Respiratory System - All About BreathingYour respiratory system is all about exchanging gases with the environment. Some animals such as amphibians are able to exchange gases through their moist skin. Fish have gills while mammals, birds, and reptiles have lungs. Your respiratory system is made of your nose and mouth, a tube called the pharynx, another tube called the trachea, and your lungs. You have two lungs and the exchange of gases between the circulatory and respiratory systems happens in the lungs.
What Does This System Do?Animals need oxygen (O) to survive. In fact, all organisms need oxygen to complete the process to burning glucose for fuel. Even protists and plants need oxygen, but as you become more active, you need a lot of oxygen. That's where your respiratory system comes in.
It's purpose is to bring oxygen into your body. One of the products of cellular respiration is carbon dioxide. Your respiratory system also helps your body get rid of that carbon dioxide. While you have lungs, fish have gills that serve as the location for that transfer of gases. Whatever animal you study, oxygen is taken in and carbon dioxide let out.
Interacting with Other SystemsWe already mentioned the circulatory system. With gases like oxygen and carbon dioxide (CO2), other compounds can be brought into the body by the respiratory system. Smoke can clog the alveoli in your lungs. You can inhale viruses and bacteria that could get you sick. You can also take in larger chemical compounds that can poison your body. All of these compounds can enter your blood stream via your respiratory system.
Although it does not happen in all animals, your respiratory system also interacts with your digestive system. Your mouth and pharynx are both used to swallow and to breathe. There is a branching point where you will find the epiglottis that directs food to your stomach and air to your lungs. Your respiratory system even connects with the nervous system in your nose where you smell.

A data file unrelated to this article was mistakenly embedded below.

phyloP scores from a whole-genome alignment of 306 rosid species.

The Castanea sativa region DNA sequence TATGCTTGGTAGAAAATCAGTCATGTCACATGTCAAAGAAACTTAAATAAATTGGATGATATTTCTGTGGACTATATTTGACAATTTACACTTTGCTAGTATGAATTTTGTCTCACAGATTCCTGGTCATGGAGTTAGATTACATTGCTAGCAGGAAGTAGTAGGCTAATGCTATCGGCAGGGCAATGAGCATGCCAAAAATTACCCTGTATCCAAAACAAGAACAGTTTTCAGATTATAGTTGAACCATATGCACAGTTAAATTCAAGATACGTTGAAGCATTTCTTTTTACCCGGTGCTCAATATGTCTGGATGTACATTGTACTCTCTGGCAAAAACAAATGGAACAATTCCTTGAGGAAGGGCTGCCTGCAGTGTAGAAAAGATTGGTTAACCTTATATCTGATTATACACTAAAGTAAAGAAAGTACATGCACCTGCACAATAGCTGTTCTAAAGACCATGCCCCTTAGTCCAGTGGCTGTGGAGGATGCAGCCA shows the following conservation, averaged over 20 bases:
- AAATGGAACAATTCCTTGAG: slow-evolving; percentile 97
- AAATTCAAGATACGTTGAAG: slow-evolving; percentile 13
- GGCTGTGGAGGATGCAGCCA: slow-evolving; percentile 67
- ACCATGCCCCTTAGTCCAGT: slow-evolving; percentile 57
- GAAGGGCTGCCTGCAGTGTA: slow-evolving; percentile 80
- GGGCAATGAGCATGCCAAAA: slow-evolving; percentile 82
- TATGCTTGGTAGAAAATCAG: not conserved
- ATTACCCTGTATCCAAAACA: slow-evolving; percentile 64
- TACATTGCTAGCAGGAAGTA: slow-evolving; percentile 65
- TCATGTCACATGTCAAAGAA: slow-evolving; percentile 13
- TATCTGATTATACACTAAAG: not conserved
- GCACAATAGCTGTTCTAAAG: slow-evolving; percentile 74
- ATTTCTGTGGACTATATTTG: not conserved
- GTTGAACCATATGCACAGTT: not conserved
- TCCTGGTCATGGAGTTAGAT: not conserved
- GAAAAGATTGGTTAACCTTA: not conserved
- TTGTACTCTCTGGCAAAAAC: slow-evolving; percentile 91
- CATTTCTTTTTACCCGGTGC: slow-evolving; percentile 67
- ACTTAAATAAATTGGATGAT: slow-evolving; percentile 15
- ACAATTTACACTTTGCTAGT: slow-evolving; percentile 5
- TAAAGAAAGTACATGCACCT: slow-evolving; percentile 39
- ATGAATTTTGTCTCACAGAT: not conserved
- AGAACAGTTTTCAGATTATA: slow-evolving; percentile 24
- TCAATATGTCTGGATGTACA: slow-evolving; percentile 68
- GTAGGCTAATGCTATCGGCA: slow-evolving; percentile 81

Problems with RespirationWhat can go wrong with your respiratory system? So many things can go wrong with this system. It is very vulnerable to both toxins and diseases. Some diseases such as pneumonia can cause your lungs to fill with fluid and you are no longer able to take in enough oxygen for your body.
Smokers can have a build up of tar and clog the alveoli in the lungs and decrease the amount of oxygen your body can take in. An extreme disease called emphysema actually destroys the tissues in your lungs and the tissue can never be regenerated. Individuals that get emphysema are often forced to breathe pure oxygen to survive.
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Useful Reference MaterialsEncyclopedia.com:
Books on Amazon.com:
- Modern Biology (Rinehart and Holt)
- Campbell Biology: Concepts and Connections (Reese, Taylor, Simon, and Dickey)
- Prentice Hall: Biology (Miller and Levine)
- Principles of Human Physiology (Silverthorn)
- Principles of Human Physiology (Stanfield)
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